Medical Records Specialists

Career, Salary and Education Information

What They Do: Medical records specialists compile, process, and maintain patient files.

Work Environment: Medical records specialists typically spend many hours at a computer. Most work full time.

How to Become One: Medical records specialists typically need a postsecondary certificate to enter the occupation, although some qualify with a high school diploma. Others might need an associate’s or bachelor's degree. Certification may be required or preferred.

Salary: The median annual wage for medical records specialists is $46,660.

Job Outlook: Overall employment of medical records specialists is projected to grow 7 percent over the next ten years, about as fast as the average for all occupations.

Related Careers: Compare the job duties, education, job growth, and pay of medical records specialists with similar occupations.

Following is everything you need to know about a career as a medical records specialist with lots of details. As a first step, take a look at some of the following jobs, which are real jobs with real employers. You will be able to see the very real job career requirements for employers who are actively hiring. The link will open in a new tab so that you can come back to this page to continue reading about the career:

Top 3 Medical Records Technician Jobs

  • Medical Records Technician-Release of Information - Veterans Affairs, Veterans Health Administration - Oklahoma City, OK

    Functional Statement #: 000000/ Medical Record Technician ROI Financial Disclosure Report: Not required Requirements Conditions of Employment You must be a U.S. Citizen to apply for this job

  • Medical Records Technician - Klamath Tribal Health & Family S - Chiloquin, OR

    Medical Records Technician Step Range: $34,912 - $61,218 Regular - Full -Time Full Benefits The Medical Records Technician will be responsible for coordinating and maintaining the Image Control ...

  • Medical Records Technician IV (2nd Shift) - The University of Chicago Medical Center - Chicago, IL

    In this role, under minimal direction, the Medical Records Technician IV assists the physicians and medical center in the record completion processes to ensure compliance with licensing, regulatory ...

See all Medical Records Technician jobs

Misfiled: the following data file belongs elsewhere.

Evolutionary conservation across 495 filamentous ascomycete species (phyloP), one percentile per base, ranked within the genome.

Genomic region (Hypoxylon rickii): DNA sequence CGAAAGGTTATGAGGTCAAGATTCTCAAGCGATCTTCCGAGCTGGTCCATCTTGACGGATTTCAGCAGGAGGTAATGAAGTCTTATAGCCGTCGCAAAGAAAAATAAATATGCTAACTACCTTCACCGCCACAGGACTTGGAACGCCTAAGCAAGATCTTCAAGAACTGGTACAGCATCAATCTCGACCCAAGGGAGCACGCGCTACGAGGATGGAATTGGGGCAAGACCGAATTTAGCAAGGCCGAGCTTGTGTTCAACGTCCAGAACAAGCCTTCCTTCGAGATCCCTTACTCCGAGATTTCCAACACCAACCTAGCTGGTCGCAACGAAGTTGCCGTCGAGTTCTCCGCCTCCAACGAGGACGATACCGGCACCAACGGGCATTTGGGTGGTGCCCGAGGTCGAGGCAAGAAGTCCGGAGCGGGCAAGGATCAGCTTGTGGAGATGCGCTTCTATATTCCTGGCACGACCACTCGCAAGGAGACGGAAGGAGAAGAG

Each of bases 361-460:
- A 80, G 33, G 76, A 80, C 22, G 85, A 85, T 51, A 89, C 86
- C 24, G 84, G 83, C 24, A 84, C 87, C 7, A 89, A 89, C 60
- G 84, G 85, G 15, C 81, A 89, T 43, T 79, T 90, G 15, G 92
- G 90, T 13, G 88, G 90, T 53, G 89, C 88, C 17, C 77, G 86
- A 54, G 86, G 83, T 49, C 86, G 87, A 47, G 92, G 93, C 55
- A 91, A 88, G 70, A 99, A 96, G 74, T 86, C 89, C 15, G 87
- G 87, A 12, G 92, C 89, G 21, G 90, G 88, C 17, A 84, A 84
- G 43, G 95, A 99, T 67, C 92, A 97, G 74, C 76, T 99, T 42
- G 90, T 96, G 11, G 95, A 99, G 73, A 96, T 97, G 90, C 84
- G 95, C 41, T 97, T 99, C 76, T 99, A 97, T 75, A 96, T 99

What Medical Records Specialists Do[About this section] [To Top]

Medical records specialists compile, process, and maintain patient files. They also may classify and enter patients’ medical information into the healthcare industry's numerical coding system.

Duties of Medical Records Specialists

Medical records specialists typically do the following:

  • Review patients' records for timeliness, completeness, and accuracy
  • Use classification systems to assign clinical codes for patients' diagnoses, procedures, medical services, and related information
  • Maintain and retrieve records for insurance reimbursement and data analysis
  • Electronically record data for collection, storage, analysis, retrieval, and reporting
  • Ensure confidentiality of patients' records

Medical records specialists have a variety of data entry and recordkeeping tasks. They may gather patients' medical histories, symptoms, test results, treatments, and other health information and enter the details into electronic health records (EHR) systems. Some workers categorize medical information for purposes such as insurance reimbursement and providing data to clinicians.

When handling medical records, these workers follow administrative, ethical, and legal requirements for safeguarding patient privacy. Medical records specialists also may serve as gatekeepers for access to patient files. They ensure access only to authorized people and retrieve, scan, and transmit files according to established protocols.

Medical coders assign the diagnosis and procedure codes for patient care, population health statistics, and billing purposes. For example, they might review patient information for preexisting conditions, such as diabetes, to ensure proper coding of patient data. They also work as the liaison between healthcare providers and billing offices.

Although medical records specialists do not provide direct patient care, they work regularly with registered nurses and other healthcare workers. They meet with these workers to clarify diagnoses or to get additional information.

For information about other workers who deal with healthcare records, see the profile for health information technologists and medical registrars.

Work Environment for Medical Records Specialists[About this section] [To Top]

Medical records specialists hold about 186,400 jobs. The largest employers of medical records specialists are as follows:

Hospitals; state, local, and private 29%
Offices of physicians 19%
Professional, scientific, and technical services 9%
Administrative and support services 7%
Nursing and residential care facilities 5%

Medical records specialists typically work at a computer.

Medical Records Specialist Work Schedules

Most medical records specialists work full time. In healthcare facilities that are always open, such as hospitals, specialists may work shifts, including nights or weekends.